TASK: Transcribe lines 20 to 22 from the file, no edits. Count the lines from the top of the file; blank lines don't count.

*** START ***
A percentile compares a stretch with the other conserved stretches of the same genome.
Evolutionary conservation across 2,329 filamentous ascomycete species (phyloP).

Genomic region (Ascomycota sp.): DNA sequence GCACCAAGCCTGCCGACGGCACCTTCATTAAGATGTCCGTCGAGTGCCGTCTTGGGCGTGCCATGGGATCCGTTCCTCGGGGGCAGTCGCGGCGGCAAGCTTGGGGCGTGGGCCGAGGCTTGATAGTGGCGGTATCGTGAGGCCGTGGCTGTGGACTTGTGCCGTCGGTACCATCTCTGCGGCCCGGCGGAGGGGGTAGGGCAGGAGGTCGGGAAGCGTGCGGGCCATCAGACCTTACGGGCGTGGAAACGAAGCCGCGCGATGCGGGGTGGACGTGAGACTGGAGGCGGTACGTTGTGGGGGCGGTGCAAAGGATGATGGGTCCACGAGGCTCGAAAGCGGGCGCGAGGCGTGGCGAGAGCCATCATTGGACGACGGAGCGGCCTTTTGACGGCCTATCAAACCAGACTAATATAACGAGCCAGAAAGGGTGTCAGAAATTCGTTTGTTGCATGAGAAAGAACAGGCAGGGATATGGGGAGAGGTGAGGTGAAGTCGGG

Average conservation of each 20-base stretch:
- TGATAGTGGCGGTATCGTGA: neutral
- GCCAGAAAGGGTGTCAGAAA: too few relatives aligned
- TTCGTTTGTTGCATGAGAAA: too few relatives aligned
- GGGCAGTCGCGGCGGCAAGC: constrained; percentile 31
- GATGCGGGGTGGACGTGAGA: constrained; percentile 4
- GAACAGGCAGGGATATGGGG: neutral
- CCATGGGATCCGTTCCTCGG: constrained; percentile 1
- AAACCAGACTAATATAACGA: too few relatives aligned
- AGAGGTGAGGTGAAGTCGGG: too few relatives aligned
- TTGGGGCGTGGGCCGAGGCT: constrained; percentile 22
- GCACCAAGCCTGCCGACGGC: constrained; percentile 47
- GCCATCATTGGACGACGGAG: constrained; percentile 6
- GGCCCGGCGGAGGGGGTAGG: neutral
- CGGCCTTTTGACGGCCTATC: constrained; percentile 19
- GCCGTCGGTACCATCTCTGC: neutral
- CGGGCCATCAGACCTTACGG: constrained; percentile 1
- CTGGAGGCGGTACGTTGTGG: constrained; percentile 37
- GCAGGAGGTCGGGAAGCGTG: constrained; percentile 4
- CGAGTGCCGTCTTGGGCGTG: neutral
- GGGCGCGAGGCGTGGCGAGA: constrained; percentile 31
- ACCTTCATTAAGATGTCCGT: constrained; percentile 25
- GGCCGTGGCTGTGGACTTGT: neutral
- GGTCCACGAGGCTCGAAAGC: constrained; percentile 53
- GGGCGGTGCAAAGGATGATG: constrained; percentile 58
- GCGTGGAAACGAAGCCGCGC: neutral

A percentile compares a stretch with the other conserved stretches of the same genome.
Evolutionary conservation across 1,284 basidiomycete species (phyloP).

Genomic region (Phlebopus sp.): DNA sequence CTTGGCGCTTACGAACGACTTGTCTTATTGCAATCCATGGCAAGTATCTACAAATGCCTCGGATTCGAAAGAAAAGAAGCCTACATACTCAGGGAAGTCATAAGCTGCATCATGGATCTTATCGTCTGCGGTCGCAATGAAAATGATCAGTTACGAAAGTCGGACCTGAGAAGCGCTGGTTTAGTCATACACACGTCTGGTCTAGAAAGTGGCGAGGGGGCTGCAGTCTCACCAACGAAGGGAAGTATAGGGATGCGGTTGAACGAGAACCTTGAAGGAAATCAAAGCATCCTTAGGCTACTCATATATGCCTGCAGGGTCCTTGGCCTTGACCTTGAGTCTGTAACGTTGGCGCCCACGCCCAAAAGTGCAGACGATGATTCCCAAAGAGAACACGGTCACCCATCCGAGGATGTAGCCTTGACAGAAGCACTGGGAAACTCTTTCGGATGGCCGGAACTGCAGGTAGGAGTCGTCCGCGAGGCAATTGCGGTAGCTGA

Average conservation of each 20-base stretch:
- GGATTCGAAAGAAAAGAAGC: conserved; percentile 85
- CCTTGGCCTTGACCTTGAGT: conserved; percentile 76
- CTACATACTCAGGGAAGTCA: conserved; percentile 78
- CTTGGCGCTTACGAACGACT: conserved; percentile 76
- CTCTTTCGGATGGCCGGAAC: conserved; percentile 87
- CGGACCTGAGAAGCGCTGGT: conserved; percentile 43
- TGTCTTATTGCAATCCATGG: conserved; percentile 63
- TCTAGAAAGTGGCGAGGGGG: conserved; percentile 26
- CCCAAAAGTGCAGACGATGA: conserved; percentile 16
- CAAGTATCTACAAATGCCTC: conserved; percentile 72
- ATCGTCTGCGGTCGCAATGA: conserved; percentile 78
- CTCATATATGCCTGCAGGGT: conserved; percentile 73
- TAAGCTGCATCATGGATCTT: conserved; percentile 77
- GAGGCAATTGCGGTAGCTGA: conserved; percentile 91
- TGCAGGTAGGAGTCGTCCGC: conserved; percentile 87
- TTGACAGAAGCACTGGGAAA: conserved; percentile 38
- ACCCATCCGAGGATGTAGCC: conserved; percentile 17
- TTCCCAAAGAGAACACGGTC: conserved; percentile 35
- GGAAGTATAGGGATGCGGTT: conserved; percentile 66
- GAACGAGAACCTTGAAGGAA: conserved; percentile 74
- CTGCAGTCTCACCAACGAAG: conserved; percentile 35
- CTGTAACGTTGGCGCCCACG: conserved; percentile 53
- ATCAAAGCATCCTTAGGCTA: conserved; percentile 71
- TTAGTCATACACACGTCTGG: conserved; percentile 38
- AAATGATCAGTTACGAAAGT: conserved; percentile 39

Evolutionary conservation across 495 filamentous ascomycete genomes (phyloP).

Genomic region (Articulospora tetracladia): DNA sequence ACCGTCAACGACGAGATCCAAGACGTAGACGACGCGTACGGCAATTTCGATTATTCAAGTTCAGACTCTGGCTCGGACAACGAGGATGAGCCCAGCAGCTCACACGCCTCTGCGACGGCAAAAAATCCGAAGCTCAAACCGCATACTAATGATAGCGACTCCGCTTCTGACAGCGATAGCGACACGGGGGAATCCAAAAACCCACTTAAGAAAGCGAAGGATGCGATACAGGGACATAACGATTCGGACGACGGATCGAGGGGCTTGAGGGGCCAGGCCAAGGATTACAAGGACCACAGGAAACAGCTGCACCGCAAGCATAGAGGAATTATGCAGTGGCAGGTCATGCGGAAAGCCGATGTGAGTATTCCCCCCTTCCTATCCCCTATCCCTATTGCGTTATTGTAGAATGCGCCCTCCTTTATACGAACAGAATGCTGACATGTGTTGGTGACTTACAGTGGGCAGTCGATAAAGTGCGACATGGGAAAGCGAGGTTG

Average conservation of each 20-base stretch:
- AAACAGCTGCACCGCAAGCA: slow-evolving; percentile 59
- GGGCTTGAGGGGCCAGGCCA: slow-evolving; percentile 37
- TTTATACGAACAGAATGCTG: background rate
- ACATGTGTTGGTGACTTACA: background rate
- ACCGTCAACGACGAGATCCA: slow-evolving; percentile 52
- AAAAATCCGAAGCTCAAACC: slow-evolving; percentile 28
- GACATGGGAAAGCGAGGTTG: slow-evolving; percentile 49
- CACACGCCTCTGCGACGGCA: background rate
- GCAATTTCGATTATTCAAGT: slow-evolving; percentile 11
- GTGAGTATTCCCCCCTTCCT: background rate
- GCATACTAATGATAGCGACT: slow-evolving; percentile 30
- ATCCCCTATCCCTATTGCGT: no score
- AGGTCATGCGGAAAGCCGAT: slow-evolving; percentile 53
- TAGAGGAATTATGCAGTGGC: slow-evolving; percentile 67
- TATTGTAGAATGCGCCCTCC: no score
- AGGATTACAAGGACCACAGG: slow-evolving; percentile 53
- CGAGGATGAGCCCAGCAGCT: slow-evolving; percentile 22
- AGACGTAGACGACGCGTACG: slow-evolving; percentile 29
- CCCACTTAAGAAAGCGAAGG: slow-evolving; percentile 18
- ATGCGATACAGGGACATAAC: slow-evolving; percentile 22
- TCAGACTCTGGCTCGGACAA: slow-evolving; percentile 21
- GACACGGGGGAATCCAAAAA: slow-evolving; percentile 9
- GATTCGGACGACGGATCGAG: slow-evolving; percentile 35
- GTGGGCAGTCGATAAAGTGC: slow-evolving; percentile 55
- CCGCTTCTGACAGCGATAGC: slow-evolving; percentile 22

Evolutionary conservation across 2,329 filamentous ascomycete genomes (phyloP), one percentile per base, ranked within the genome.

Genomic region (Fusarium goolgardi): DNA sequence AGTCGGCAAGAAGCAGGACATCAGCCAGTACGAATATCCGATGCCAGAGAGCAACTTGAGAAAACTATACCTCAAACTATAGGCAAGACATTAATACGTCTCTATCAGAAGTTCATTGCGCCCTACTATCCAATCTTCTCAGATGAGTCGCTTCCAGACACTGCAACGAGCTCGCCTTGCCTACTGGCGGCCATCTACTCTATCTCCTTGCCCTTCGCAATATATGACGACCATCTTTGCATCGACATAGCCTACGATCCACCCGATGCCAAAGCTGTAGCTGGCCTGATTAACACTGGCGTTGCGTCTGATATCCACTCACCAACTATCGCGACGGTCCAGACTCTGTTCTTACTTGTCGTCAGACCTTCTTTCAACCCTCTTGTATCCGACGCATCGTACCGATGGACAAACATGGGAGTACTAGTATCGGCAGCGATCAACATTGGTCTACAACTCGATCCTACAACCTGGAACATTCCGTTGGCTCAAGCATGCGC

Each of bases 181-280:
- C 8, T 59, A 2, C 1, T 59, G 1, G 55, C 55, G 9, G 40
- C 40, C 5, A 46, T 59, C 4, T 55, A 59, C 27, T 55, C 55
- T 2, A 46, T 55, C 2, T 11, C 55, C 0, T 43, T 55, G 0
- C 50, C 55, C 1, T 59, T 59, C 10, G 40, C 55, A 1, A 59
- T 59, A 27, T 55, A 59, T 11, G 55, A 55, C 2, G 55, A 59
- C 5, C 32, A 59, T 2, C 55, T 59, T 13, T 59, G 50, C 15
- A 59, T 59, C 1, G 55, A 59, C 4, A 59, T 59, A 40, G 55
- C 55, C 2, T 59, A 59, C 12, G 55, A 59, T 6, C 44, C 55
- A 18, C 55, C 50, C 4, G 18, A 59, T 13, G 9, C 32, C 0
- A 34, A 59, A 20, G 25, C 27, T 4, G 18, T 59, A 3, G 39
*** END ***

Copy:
- CGGGCCATCAGACCTTACGG: constrained; percentile 1
- CTGGAGGCGGTACGTTGTGG: constrained; percentile 37
- GCAGGAGGTCGGGAAGCGTG: constrained; percentile 4